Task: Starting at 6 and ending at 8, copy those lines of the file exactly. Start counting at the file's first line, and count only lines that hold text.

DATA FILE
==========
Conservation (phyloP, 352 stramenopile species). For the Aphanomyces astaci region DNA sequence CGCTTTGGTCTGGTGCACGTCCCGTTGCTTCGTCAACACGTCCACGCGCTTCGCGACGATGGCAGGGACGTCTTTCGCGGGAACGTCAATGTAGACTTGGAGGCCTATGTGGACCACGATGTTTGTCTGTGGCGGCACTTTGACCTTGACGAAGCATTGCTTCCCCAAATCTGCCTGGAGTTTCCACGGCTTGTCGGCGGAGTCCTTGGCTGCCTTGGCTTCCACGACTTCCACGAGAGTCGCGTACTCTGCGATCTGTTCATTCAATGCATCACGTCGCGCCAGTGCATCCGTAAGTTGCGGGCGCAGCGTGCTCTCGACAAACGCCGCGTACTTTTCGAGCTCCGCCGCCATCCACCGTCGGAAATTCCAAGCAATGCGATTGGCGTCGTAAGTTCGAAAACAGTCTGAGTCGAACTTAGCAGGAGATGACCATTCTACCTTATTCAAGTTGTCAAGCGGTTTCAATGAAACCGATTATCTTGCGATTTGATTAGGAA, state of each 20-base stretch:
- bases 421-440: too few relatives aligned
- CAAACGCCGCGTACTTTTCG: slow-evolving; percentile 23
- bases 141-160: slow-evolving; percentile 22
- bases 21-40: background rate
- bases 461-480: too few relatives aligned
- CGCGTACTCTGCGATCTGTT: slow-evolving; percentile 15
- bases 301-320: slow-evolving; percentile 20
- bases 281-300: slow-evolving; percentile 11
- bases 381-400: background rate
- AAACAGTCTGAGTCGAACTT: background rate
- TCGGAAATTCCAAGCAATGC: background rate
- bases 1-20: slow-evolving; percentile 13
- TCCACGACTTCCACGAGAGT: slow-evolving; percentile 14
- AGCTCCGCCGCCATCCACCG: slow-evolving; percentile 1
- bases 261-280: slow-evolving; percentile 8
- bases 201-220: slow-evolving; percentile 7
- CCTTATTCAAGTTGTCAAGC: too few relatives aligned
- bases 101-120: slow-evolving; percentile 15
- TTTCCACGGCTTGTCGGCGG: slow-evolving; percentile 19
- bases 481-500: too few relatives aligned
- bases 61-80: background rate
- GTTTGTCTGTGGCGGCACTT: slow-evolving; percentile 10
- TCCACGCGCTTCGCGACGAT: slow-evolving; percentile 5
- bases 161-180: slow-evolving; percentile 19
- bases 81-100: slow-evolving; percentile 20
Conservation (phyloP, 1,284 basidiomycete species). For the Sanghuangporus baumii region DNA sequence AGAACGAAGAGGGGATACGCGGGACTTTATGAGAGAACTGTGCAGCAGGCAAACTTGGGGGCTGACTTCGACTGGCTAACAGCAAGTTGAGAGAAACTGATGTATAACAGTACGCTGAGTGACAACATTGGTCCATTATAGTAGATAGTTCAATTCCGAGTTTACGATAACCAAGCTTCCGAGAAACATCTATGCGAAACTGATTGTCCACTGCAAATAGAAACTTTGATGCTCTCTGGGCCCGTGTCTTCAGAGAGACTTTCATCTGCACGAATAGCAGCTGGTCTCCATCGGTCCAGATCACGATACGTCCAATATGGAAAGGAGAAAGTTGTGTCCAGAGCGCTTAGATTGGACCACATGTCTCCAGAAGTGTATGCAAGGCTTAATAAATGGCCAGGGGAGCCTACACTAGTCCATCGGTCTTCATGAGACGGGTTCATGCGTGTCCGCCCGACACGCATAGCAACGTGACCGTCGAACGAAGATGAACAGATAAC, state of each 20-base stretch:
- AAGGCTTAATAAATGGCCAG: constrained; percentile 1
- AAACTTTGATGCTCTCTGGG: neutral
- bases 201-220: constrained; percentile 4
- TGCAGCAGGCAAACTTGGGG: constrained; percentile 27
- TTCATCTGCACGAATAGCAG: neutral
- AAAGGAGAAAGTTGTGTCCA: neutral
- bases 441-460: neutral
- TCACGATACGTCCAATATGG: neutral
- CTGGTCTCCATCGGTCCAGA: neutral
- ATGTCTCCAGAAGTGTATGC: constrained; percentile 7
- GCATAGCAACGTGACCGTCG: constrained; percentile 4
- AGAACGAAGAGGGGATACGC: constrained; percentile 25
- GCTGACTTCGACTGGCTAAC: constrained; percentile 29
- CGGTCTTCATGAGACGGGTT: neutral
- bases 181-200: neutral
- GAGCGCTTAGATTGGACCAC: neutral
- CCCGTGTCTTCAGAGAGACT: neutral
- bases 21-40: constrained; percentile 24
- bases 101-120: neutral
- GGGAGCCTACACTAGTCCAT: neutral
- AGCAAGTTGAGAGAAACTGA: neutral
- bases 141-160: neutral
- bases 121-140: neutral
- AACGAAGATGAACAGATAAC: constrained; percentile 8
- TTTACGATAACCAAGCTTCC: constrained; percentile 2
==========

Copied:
- bases 461-480: too few relatives aligned
- CGCGTACTCTGCGATCTGTT: slow-evolving; percentile 15
- bases 301-320: slow-evolving; percentile 20